Stultifying Gender Binaries in HIV and AIDS Related Novelistic Discourse: Implications for Gender Education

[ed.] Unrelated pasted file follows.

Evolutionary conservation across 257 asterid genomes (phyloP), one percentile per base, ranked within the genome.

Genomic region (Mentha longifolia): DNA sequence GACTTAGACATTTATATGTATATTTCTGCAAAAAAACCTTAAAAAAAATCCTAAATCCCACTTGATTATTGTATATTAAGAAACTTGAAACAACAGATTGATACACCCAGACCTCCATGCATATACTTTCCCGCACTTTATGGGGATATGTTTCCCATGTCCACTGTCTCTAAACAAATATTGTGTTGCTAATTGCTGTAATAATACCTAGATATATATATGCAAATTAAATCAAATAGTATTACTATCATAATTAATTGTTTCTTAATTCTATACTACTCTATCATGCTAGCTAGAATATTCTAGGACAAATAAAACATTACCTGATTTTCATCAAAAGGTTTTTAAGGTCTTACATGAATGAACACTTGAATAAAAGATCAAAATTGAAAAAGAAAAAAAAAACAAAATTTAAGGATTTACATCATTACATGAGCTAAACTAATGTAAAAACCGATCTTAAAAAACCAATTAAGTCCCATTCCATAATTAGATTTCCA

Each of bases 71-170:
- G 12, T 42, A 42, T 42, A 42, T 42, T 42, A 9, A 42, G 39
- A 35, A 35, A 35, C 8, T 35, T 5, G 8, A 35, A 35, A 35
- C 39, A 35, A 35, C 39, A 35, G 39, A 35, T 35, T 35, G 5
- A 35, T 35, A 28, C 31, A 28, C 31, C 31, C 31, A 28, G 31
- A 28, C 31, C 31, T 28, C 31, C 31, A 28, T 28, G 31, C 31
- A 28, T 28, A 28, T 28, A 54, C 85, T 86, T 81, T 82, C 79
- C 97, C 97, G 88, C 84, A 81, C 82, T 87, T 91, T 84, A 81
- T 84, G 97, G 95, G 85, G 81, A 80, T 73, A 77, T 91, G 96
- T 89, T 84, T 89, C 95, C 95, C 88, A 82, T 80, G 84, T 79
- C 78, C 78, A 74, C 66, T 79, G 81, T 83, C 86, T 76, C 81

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The article is an exposition and a critique of selected novelistic voices in Shona, whose subject matter also includes HIV and AIDS. Yet the informing philosophy on HIV and AIDS in the novels is gender difference as the modus operandi and sine qua non of social existence. Such a conceptual mode leads the writers to place both genders on a grading scale to see which poses the greatest danger to society. The unequivocal position that emerges in the novels is that women are largely responsible for the transmission of HIV and AIDS and other sexually transmitted diseases. However, we argue that such a vision is narrow and narrowing, ideologically vapid, pedagogically subversive and dis-empowering especially considering that Shona literature (in particular the novels analyzed in this article) is taught in secondary schools , colleges and universities. Since the 'soul of a nation is found in the temple of its arts’, creative writers, who are the modern version of village storytellers are part of the national project on gender education, particularly in this HIV and AIDS era. Literary creators who discourse on HIV and AIDS cease to be mere ‘writers in fiction’ because these are incontrovertibly matters of life and death.